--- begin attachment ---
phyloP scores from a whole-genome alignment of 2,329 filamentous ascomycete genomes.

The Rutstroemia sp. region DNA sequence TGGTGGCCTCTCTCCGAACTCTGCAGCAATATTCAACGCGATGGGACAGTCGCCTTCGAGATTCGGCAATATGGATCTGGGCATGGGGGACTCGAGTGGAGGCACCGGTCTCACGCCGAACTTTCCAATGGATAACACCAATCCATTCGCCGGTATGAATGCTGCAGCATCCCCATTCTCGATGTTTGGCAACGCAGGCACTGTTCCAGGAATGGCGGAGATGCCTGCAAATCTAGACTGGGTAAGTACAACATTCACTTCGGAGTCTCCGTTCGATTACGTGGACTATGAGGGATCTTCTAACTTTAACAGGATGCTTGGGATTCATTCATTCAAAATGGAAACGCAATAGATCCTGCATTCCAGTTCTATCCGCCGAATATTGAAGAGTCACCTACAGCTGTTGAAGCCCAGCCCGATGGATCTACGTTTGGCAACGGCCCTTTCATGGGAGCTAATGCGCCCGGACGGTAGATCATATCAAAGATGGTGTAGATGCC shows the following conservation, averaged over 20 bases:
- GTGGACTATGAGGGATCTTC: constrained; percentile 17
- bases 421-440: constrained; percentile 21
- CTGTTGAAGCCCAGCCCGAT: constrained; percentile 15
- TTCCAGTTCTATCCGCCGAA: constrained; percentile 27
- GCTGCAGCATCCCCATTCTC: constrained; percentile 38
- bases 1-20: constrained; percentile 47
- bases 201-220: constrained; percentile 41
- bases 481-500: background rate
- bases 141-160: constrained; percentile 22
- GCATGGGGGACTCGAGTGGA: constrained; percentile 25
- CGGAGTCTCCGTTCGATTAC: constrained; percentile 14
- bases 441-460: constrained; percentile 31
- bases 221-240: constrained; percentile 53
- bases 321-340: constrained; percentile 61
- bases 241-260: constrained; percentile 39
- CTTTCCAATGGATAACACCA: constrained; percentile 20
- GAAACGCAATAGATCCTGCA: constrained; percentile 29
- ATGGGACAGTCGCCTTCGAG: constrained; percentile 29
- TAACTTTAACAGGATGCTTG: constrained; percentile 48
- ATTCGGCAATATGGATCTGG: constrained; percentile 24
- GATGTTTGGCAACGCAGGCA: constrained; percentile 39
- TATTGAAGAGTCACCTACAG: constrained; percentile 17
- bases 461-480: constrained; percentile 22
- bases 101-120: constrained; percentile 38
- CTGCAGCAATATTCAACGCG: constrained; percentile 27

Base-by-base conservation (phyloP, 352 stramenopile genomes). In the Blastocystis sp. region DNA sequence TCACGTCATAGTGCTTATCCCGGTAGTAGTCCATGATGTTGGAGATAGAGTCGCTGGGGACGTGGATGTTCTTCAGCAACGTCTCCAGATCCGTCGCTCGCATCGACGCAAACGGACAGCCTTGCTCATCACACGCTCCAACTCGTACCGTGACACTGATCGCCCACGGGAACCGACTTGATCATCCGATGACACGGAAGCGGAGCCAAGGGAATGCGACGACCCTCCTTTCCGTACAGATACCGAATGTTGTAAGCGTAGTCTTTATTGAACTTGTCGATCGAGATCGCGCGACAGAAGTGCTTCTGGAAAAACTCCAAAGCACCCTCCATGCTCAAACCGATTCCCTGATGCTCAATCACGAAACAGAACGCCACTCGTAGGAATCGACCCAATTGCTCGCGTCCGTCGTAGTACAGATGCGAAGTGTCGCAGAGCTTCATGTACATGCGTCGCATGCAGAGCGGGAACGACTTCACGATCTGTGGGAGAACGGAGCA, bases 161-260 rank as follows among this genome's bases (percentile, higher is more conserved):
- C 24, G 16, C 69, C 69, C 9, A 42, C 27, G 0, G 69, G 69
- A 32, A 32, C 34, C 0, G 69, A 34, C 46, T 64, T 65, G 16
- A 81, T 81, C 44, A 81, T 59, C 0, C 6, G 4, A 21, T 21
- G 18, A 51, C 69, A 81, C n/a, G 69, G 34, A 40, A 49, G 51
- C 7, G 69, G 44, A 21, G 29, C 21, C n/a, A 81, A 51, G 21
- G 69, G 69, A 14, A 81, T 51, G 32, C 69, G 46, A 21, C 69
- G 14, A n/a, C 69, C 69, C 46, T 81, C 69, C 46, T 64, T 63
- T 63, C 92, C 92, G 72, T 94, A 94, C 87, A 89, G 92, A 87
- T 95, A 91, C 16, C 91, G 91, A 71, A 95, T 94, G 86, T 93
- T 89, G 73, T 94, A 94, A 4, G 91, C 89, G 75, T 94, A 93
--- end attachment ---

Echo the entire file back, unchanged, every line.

phyloP scores from a whole-genome alignment of 2,329 filamentous ascomycete genomes.

The Rutstroemia sp. region DNA sequence TGGTGGCCTCTCTCCGAACTCTGCAGCAATATTCAACGCGATGGGACAGTCGCCTTCGAGATTCGGCAATATGGATCTGGGCATGGGGGACTCGAGTGGAGGCACCGGTCTCACGCCGAACTTTCCAATGGATAACACCAATCCATTCGCCGGTATGAATGCTGCAGCATCCCCATTCTCGATGTTTGGCAACGCAGGCACTGTTCCAGGAATGGCGGAGATGCCTGCAAATCTAGACTGGGTAAGTACAACATTCACTTCGGAGTCTCCGTTCGATTACGTGGACTATGAGGGATCTTCTAACTTTAACAGGATGCTTGGGATTCATTCATTCAAAATGGAAACGCAATAGATCCTGCATTCCAGTTCTATCCGCCGAATATTGAAGAGTCACCTACAGCTGTTGAAGCCCAGCCCGATGGATCTACGTTTGGCAACGGCCCTTTCATGGGAGCTAATGCGCCCGGACGGTAGATCATATCAAAGATGGTGTAGATGCC shows the following conservation, averaged over 20 bases:
- GTGGACTATGAGGGATCTTC: constrained; percentile 17
- bases 421-440: constrained; percentile 21
- CTGTTGAAGCCCAGCCCGAT: constrained; percentile 15
- TTCCAGTTCTATCCGCCGAA: constrained; percentile 27
- GCTGCAGCATCCCCATTCTC: constrained; percentile 38
- bases 1-20: constrained; percentile 47
- bases 201-220: constrained; percentile 41
- bases 481-500: background rate
- bases 141-160: constrained; percentile 22
- GCATGGGGGACTCGAGTGGA: constrained; percentile 25
- CGGAGTCTCCGTTCGATTAC: constrained; percentile 14
- bases 441-460: constrained; percentile 31
- bases 221-240: constrained; percentile 53
- bases 321-340: constrained; percentile 61
- bases 241-260: constrained; percentile 39
- CTTTCCAATGGATAACACCA: constrained; percentile 20
- GAAACGCAATAGATCCTGCA: constrained; percentile 29
- ATGGGACAGTCGCCTTCGAG: constrained; percentile 29
- TAACTTTAACAGGATGCTTG: constrained; percentile 48
- ATTCGGCAATATGGATCTGG: constrained; percentile 24
- GATGTTTGGCAACGCAGGCA: constrained; percentile 39
- TATTGAAGAGTCACCTACAG: constrained; percentile 17
- bases 461-480: constrained; percentile 22
- bases 101-120: constrained; percentile 38
- CTGCAGCAATATTCAACGCG: constrained; percentile 27

Base-by-base conservation (phyloP, 352 stramenopile genomes). In the Blastocystis sp. region DNA sequence TCACGTCATAGTGCTTATCCCGGTAGTAGTCCATGATGTTGGAGATAGAGTCGCTGGGGACGTGGATGTTCTTCAGCAACGTCTCCAGATCCGTCGCTCGCATCGACGCAAACGGACAGCCTTGCTCATCACACGCTCCAACTCGTACCGTGACACTGATCGCCCACGGGAACCGACTTGATCATCCGATGACACGGAAGCGGAGCCAAGGGAATGCGACGACCCTCCTTTCCGTACAGATACCGAATGTTGTAAGCGTAGTCTTTATTGAACTTGTCGATCGAGATCGCGCGACAGAAGTGCTTCTGGAAAAACTCCAAAGCACCCTCCATGCTCAAACCGATTCCCTGATGCTCAATCACGAAACAGAACGCCACTCGTAGGAATCGACCCAATTGCTCGCGTCCGTCGTAGTACAGATGCGAAGTGTCGCAGAGCTTCATGTACATGCGTCGCATGCAGAGCGGGAACGACTTCACGATCTGTGGGAGAACGGAGCA, bases 161-260 rank as follows among this genome's bases (percentile, higher is more conserved):
- C 24, G 16, C 69, C 69, C 9, A 42, C 27, G 0, G 69, G 69
- A 32, A 32, C 34, C 0, G 69, A 34, C 46, T 64, T 65, G 16
- A 81, T 81, C 44, A 81, T 59, C 0, C 6, G 4, A 21, T 21
- G 18, A 51, C 69, A 81, C n/a, G 69, G 34, A 40, A 49, G 51
- C 7, G 69, G 44, A 21, G 29, C 21, C n/a, A 81, A 51, G 21
- G 69, G 69, A 14, A 81, T 51, G 32, C 69, G 46, A 21, C 69
- G 14, A n/a, C 69, C 69, C 46, T 81, C 69, C 46, T 64, T 63
- T 63, C 92, C 92, G 72, T 94, A 94, C 87, A 89, G 92, A 87
- T 95, A 91, C 16, C 91, G 91, A 71, A 95, T 94, G 86, T 93
- T 89, G 73, T 94, A 94, A 4, G 91, C 89, G 75, T 94, A 93